National Geographic Multinedia (Grades 3-12) - Use photography in the classroom! National Geographic allows you to search photos, videos and more according to your topic and grade level!  Brief photo and video explanations that can be discussed in your classroom!

Disappearing Lake: The Aral Sea Fades Away -   This National Geographic aerial photo shows how from 2006 (bottom) to 2009, Central Asia's vast Aral Sea dramatically retreated, with its eastern section losing about 80 percent of its water in just four years.

Online Resources for Teachers

Climate, Adaptation, Mitigation, E-Learning (CAMEL) (Professional) — a free, comprehensive, interdisciplinary, multi-media resource for educators to enable them to effectively teach about climate change and allowing them to create and share curricular resources.

Climate Literacy Guide — "The Essential Principles of Climate Science" presents important information for individuals and communities to understand Earth's climate, impacts of climate change, and approaches for adapting and mitigating change.

Skeptical Arguments and What Science Says (Grades 9-12, Professional) — busts skeptic arguments of climate change deniers

Introduction to Greenhouse Gases (Grades 9-12, Professional) — A description of each type of greenhouse gas from the National Climatic Data Center.

Natural Inquirer (Grades 5-7) — This journal, the Natural Inquirer, was created so that scientists can share their research with middle school students. Each monograph tells you about scientific research conducted by scientists in the USDA Forest Service. Check out their climate change monographs below. (Lesson plans included.)

Climate Change Edition - In this edition of the Natural Inquirer students will learn how scientists are studying climate change, and about the effect that climate change may have on animals, plants, and forests.

Climate Change — It's a Gas! (Grades 5-7) — It's a Gas explores the exchange of gases between the soil and atmosphere in tropical forests.

Climate Change — Balancing Act (Grades 5-7) — Balancing Act explores the relationship between urban trees and the carbon cycle.

Climate Change — Where in the World is Carbon Dioxide (Grades 5-7) —  Where in the World is Carbon Dioxide explores how rising levels of carbon dioxide could impact United States forest.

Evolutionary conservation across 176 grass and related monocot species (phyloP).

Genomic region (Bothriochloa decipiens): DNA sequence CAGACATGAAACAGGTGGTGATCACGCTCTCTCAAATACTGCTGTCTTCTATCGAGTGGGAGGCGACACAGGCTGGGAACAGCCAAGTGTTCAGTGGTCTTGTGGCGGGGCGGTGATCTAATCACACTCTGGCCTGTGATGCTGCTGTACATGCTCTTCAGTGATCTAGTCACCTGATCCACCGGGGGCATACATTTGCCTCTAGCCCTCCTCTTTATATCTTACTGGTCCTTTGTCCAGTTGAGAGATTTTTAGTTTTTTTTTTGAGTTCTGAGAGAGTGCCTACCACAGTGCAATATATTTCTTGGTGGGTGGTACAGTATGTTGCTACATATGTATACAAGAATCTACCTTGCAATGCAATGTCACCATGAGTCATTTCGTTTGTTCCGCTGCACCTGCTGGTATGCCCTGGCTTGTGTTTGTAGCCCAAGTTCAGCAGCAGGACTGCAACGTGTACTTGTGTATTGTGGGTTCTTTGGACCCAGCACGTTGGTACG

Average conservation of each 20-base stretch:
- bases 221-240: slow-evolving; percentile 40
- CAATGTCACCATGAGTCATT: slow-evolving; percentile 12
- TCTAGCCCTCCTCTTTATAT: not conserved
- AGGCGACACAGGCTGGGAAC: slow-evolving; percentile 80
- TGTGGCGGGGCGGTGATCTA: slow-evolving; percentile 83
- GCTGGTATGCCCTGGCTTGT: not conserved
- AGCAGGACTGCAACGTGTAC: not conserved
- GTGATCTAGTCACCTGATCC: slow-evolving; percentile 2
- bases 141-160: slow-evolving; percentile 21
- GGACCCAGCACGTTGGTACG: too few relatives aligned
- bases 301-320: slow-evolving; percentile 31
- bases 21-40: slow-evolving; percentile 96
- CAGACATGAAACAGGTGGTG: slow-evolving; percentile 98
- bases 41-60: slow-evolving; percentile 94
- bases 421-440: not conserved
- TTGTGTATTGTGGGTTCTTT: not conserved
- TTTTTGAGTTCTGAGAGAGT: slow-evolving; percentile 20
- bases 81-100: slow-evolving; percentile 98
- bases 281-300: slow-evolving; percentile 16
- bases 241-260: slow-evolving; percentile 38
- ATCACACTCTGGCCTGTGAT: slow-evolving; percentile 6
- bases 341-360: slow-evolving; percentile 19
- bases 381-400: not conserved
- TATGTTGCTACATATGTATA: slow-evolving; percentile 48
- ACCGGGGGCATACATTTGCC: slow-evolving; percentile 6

Climate Change — Beetles Are Supercool! (Grades 5-7) — Beetles are Supercool examines the life cycle of the mountain pine beetle and how climate change would influence this life cycle.

Bioenergy (Grades 5-7) — Biogas explores ways that bioenergy contributes to our energy future.

Science Daily  (Grades 9-12, Professional) - This journal, Science Daily provides concise, up-to-date articles on scientific news and research.

Less Summer Acrtic Sea Cover Means Colder, Snowier Winters in Central Europe (February 1, 2012) - This article describes how having less Arctic sea ice cover in the summer changes air pressure sones in the Artic atmosphere impacting Europe's winter weather.

Adirondack Lakes in North Easter US Lose Ice Cover as Climate Warms: Most Pristine Lake Marks Biggest Change (May 7 , 2012) - This article discusses how shorter periods of winter ice cover in the Adirondacks High Peaks demonstrate that not even wilderness areas are immune to climate change.

Arctic Ice Melt is Setting Stage for Severe Winters (June 6, 2012) -This article discusses how, due to the complexities of our climate system, climate change affects not only our summers but our winters as well.

US Experienced Second Warmest May, Warmed Spring on Record, NOAA Reports (June 7, 2012) - This article describes spring 2012 as well as June 2011-May 2012 climate highlights of various US regions and provides a US NOAA map of May 2012 Statewide Temperature Ranks.

Expansion of Forests in the Arctic Could Result in the Release of Carbon Dioxide (June 17, 2012)  - This article discusses how a warmer climate and expanding tree growth n the Arctic tundra may stimulate the decomposition of stored oragnic material, releasing carbon dioxide, and exacerbating climate change.

Ancient Warming Greened Antarctica, Study Finds (June 17, 2012) - This article researchers who studied sediment core samples taken from beneath the Ross Ice Shelf in Greenland found there to have been much higher summer temperatures and precipaption levels 15-20 million years ago.

May 2012 Global Temperatures Second Warmest on Record (June 18, 2012) - This article provides a list of global climate anomolies in May 2012 in Europe, Asia, northern Africa, most of North America and southern Greenland.

Greater Los Angeles to Heat Up an Average 4 to 5 Degrees by Mid-Century (June 21, 2012) - This article discusses a very sophicisticated recent climate study of the Los Angeles area which details, on a small scale, how much regional L.A. temperatures are likely to increase, and how global warming is an issue that should be investiagted and acted up on at the local level.